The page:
‘They confront us with hard truths’: 100 films to be screened as Docutah returns after pandemic hiatus

Scene from "The Ashram Children: I Am No Body, I Have No Body," which will be screened at DocUtah International Documentary Film Festival, photo date and location not specified | Photo courtesy DocUtah, St. George News

ST. GEORGE — A lot of work goes into the Docutah International Documentary Film Festival, now in its 12th season.

Docutah Director Phil Tuckett shows off the festival’s program, St. George, Utah, Oct. 27, 2021 | Photo by David Dudley, St. George News

The festival, which launches Monday, draws hundreds of submissions from around the world each year.

After being canceled last year due to the pandemic, the festival will screen 100 films this year. Of those films, 65 were selected for last year’s festival, and the judges sifted through 230 submissions for the 35 additional films.

Phil Tuckett, who wears many hats – from professor of film and director of Dixie State University’s digital film program to the director of Docutah – said that he’s seen every one of the films.

But Tuckett’s work was far from finished when St. George News caught up to him Tuesday afternoon. He was huddled over his computer, editing “Tomb of Joseph,” a documentary that explores the themes of mob rule, militia justice and religious persecution.

“My office smells of desperation,” Tuckett said and laughed.

File photo of a scene from “Tuacahn: Miracle in Padre Canyon” documentary, Ivins, Utah, 2017 | Photo courtesy of Docutah, St. George News

A former wide receiver for the San Diego Chargers, Tuckett said he relishes the challenges that crunch time brings.

Tuckett founded the Docutah festival when he launched the film program at Dixie State University in 2008, and he said that there was some resistance from the jump.

“When we were first trying to get the festival up and running, we asked some people how we could make the festival successful,” he said. “They told us not to do it. ‘The majority of film festivals don’t last beyond two years,’ they said. But I wasn’t asking whether I should do it; I was asking them how to make it successful.”

Tuckett said two good things came from that round of conversations. To begin with, he said, his sense of determination was piqued by the “nattering negativity” with which he was met. The second good thing was a suggestion that the festival be called Docutah.

“I knew right then that it was perfect,” Tuckett said.

And with that, he and his team launched a festival that focuses on documentary films.

“Documentarians don’t want to go to festivals where their films take a back seat to narrative fiction with big budgets,” Tuckett said. “They want their work to be showcased, and they like doing it here in this beautiful desert.”

The festival offers Tuckett the opportunity to pay it forward. He was hired by Ed Sabol, founder of NFL Films more than 40 years ago, and as each Docutah festival kicks off with a film made by Dixie State University film students, Tuckett said he mentors his students in much the same way that Sabol mentored him.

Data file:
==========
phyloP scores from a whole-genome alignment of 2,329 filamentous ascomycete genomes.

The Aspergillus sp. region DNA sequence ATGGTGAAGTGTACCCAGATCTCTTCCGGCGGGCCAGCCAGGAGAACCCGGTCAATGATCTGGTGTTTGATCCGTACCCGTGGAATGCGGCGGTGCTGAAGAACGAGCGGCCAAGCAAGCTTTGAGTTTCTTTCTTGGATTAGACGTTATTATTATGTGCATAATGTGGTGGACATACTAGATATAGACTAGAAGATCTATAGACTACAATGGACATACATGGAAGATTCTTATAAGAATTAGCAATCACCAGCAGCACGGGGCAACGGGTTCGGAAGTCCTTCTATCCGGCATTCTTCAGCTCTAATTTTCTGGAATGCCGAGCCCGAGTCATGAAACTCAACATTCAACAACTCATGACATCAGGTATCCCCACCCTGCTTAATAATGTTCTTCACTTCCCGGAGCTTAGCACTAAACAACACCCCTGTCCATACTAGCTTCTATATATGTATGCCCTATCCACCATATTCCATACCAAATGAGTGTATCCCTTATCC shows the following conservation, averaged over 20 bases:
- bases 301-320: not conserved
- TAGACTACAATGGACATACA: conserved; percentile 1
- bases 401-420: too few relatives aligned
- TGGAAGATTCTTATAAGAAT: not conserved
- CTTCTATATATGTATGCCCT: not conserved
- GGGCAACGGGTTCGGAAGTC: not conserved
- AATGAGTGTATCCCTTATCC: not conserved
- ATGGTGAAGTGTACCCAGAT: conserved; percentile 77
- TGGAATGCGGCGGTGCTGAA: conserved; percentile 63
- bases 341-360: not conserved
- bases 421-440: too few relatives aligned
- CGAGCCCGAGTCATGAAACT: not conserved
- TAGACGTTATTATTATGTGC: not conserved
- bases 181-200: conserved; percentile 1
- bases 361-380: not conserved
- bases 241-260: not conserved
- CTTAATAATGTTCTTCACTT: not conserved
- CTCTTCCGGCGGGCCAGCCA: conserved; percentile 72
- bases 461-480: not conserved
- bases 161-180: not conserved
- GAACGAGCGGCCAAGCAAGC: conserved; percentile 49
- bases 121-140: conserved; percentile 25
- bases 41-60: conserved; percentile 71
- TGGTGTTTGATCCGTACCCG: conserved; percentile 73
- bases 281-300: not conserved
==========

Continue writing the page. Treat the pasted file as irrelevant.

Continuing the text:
“We train our students to keep an open mind and to get the footage they need to tell their stories,” he said. “Then we teach them how to craft that story in the editing room.”

The students get to see their work screened alongside films made by an eclectic mix of documentarians from around the world.

Dr. Jeff Jarvis, dean of the College of the Arts at Dixie State University, St. George, Utah, Oct. 27, 2021 | Photo by David Dudley, St. George News

Dr. Jeff Jarvis, dean of DSU’s College of the Arts, told St. George News he’s thrilled by the festival’s reception, as well as the films it brings to the community each year.

“This festival really taught me to love documentary films,” he said. “They confront us with hard truths that we may otherwise ignore or try to get away from.”

For instance, Jarvis said he’s still haunted by a six-minute film about a veterinarian.

“She got into the work because she thought she’d be helping horses,” he said, “but she found that the bulk of her work was putting down cats and dogs. So the film explores potential reasons for the exceptionally high suicide rate among veterinarians. It gets to an astounding depth of insight in just six minutes.”

Jarvis added that the festival is about more than films. In response to “Take Me To Prom,” a documentary that follows a group of LGBTQ people who didn’t get the prom experience while in high school, the festival will put on a “prom” in the Eccles Auditorium for those in the community who want to have another chance.

The films will be screened at the Larry H. Miller Megaplex Pineview, located at 2376 Red Cliffs Drive in St. George, as well as the Dixie State University campus. Filmmakers will attend screenings to introduce their films and participate in post-film conversations. For a complete schedule of screenings and events, as well as to buy tickets, visit the Docutah website.

Ed. note: An earlier version of this story stated this is Docutah’s 11th season, as last year’s events were canceled.

Copyright St. George News, SaintGeorgeUtah.com LLC, 2021, all rights reserved.

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